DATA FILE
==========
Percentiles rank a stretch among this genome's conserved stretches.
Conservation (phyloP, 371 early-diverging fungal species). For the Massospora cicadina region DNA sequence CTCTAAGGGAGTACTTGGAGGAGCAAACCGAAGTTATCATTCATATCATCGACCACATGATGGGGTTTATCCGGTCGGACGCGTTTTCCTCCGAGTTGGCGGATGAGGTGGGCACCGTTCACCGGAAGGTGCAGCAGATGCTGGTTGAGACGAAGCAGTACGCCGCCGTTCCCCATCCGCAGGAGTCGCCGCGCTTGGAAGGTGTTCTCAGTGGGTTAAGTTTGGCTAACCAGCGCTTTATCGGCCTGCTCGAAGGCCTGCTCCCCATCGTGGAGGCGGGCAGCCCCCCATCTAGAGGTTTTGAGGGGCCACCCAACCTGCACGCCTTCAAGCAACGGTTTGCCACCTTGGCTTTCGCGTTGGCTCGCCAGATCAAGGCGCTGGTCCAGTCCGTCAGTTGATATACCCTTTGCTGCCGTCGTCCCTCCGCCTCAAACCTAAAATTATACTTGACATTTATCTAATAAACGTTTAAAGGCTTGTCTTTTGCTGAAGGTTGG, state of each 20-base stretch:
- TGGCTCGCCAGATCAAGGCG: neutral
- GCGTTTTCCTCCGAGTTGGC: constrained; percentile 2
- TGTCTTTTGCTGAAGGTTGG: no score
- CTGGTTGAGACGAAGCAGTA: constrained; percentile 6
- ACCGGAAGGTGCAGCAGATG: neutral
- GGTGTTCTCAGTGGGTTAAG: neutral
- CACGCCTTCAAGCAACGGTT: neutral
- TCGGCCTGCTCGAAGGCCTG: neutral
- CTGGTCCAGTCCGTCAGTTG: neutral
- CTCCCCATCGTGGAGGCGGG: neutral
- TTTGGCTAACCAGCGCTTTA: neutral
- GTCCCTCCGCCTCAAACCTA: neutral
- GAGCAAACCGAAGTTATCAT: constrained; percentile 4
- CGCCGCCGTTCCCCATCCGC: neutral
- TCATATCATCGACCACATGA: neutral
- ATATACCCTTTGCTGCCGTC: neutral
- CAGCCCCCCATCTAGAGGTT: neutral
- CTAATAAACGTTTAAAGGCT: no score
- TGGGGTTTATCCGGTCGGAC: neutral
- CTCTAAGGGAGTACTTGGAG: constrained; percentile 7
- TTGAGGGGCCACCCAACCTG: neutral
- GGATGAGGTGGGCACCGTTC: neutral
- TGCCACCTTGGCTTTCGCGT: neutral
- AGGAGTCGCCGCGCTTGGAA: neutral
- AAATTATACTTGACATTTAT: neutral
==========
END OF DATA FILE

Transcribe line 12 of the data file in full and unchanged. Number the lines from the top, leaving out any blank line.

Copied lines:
- CTCCCCATCGTGGAGGCGGG: neutral